My favorite thing Mr. Nail did was give us weekly updates on his hobby, which was entering contests sponsored by magazines and newspapers and manufacturers and food purveyors and towns and cities and churches and non-profit organizations. I don’t know if these kinds of contests are a big deal nowadays, but in 1967 there were so many such contests that Mr. Nail subscribed to a weekly newsletter to keep up with the thousands of contests happening year-round. And he entered dozens of these contests every week!

In his contest updates he would tell us how many contests he’d entered in the last week, which contests he was most optimistic about winning, and if he’d had any wins. Many of these contests merely required contestants to fill out entry forms and send them in. But some of these contests required little essays, and those were the contests Mr. Nail excelled at. He’d won many prizes over the years including a refrigerator, a washer and dryer, a bicycle, groceries, lawn mowers, gift certificates, and a considerable amount of cash.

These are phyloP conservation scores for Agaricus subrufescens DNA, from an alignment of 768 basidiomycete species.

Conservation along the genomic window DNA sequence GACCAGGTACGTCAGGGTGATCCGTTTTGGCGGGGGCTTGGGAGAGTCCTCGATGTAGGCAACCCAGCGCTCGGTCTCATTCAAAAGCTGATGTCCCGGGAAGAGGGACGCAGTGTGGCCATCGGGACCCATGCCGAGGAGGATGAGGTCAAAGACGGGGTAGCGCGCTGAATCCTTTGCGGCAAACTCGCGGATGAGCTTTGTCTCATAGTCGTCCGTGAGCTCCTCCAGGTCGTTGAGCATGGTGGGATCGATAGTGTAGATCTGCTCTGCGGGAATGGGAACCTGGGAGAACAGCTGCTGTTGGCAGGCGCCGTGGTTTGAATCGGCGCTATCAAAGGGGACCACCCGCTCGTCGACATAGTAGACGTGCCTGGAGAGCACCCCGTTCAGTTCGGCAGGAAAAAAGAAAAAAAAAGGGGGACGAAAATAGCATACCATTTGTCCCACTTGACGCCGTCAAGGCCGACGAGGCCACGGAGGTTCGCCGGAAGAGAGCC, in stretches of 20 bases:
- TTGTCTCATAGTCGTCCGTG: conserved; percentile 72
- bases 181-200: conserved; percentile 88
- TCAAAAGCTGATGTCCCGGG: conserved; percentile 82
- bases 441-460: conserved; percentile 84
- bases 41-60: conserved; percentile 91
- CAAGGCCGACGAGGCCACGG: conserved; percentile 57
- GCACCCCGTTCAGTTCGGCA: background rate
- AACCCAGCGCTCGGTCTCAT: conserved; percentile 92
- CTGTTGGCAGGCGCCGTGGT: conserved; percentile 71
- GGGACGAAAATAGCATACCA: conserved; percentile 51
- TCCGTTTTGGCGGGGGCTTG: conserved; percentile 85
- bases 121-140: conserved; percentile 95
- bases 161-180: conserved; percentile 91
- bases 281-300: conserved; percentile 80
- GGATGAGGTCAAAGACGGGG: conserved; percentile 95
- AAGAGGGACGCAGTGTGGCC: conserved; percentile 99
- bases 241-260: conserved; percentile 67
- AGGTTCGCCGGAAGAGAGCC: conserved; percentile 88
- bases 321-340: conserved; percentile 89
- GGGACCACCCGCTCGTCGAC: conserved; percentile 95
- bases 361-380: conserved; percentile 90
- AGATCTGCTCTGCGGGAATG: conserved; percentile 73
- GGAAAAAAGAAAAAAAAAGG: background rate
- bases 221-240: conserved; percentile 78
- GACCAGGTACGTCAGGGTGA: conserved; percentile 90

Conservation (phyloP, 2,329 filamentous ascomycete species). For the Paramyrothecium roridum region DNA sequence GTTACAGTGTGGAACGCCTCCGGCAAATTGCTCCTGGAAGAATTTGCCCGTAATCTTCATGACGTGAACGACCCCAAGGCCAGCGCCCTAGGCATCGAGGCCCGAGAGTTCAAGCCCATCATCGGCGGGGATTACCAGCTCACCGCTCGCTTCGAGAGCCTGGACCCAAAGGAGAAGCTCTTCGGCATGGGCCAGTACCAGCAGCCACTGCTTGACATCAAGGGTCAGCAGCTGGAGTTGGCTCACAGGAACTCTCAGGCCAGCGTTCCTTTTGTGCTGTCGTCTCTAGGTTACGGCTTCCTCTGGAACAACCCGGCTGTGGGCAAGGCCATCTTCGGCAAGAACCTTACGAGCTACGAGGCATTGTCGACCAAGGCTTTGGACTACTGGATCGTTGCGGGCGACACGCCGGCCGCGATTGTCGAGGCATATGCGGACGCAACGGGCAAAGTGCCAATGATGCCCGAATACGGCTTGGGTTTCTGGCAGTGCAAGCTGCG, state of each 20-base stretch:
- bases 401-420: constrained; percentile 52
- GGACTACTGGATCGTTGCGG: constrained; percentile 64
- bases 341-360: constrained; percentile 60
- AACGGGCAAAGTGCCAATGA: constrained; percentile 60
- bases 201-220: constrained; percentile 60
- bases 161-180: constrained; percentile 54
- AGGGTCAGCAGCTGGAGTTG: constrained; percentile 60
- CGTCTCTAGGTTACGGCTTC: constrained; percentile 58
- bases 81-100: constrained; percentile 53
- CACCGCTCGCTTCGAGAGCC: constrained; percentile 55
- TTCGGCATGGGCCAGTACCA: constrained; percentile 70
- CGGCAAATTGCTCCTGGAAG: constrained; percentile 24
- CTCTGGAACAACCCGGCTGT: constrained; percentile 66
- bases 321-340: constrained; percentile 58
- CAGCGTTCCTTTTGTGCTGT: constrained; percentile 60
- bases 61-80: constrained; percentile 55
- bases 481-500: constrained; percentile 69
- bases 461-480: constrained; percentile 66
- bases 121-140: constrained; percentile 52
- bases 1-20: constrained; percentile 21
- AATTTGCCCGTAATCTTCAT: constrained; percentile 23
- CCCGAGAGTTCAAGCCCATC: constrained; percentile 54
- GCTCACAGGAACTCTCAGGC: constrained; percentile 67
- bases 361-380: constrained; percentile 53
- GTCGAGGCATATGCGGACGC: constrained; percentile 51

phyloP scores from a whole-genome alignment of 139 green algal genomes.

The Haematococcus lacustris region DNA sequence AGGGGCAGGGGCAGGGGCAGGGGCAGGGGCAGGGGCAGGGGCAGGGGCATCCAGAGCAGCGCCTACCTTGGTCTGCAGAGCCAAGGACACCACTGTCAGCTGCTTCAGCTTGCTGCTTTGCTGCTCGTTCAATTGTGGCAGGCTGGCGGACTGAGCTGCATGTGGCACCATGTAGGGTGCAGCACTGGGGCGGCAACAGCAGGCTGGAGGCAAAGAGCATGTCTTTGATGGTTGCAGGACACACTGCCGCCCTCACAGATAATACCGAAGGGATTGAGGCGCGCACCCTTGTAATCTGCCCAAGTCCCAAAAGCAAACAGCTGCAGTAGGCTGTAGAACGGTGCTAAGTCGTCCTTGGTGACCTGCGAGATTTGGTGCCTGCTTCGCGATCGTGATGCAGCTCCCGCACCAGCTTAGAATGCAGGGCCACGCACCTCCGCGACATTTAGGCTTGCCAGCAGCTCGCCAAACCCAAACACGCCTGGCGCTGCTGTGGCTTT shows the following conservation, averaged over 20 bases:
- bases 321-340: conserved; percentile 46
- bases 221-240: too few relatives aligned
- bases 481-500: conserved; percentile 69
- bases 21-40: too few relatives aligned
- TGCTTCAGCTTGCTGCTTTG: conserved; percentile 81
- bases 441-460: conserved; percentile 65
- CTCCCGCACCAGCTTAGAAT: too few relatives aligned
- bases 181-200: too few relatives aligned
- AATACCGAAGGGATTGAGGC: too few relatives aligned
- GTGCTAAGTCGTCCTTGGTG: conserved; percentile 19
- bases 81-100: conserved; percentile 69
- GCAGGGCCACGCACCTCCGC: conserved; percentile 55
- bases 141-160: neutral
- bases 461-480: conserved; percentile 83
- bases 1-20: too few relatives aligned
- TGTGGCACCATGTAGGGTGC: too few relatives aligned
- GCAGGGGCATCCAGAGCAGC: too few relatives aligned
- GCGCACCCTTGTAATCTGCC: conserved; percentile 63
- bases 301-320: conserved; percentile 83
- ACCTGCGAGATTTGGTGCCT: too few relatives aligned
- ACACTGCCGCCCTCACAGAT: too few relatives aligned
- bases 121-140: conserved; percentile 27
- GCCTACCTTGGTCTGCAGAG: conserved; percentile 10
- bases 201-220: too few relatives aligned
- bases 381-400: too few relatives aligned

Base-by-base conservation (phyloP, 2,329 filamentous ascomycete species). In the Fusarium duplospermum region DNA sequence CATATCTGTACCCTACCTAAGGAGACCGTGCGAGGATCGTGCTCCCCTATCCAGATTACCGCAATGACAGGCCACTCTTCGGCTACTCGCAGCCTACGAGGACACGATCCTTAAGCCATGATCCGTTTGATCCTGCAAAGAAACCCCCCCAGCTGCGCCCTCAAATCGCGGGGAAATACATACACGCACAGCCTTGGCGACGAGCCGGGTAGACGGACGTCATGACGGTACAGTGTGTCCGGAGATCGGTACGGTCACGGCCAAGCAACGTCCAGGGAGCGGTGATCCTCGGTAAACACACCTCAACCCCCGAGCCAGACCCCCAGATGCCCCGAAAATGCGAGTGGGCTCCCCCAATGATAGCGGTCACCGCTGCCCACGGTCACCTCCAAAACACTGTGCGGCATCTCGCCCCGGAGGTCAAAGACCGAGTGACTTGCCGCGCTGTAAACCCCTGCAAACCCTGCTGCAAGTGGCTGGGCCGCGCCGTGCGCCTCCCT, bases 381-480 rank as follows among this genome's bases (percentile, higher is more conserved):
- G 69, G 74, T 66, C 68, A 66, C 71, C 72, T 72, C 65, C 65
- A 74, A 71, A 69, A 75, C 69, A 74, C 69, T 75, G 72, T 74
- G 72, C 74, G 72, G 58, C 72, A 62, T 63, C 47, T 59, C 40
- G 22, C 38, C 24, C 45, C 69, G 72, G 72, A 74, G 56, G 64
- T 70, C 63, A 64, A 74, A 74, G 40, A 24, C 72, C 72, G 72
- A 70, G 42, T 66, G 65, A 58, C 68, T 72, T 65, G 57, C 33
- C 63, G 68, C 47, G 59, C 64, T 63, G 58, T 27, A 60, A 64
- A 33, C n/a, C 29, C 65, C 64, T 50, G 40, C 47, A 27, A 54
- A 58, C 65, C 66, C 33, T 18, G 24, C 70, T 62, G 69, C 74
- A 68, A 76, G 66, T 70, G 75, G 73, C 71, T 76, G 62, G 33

The crowning glory of my time with Mr. Nail came shortly before the end of the school year when Mr. Nail told us he’d won an all-expenses-paid two-week trip for two to Europe. Through the fog of time, I seem to recall he won that trip by writing a five-hundred-word essay about unique uses for a small canister propane torch, but maybe not.

Whatever For

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Insect Poems

In a recent exchange with Max about poems and poetry, Max inquired of two poems I wrote in the early 1970s that are the first poems I published, both appearing in the delightful Santa Cruz free weekly newspaper Sundaz. I received no pay for these poems but was thrilled beyond words to be a published poet.

The first of my poems to appear in Sundaz was that clicking sound? A year or so after that clicking sound? debuted, the poem was included in a chapbook anthology of Sundaz poems called the the. I no longer have a copy of the the, but I still have my poem.

that clicking sound?

we have a hundred men downstairs

each employed

in some

part of the process;

breaking

the backs

of crickets

The second poem of mine to appear in Sundaz was pilgrimage. Coincidence or not, pilgrimage also mentions insects. Well, more than mentions. In each poem insects are the denouement.

pilgrimage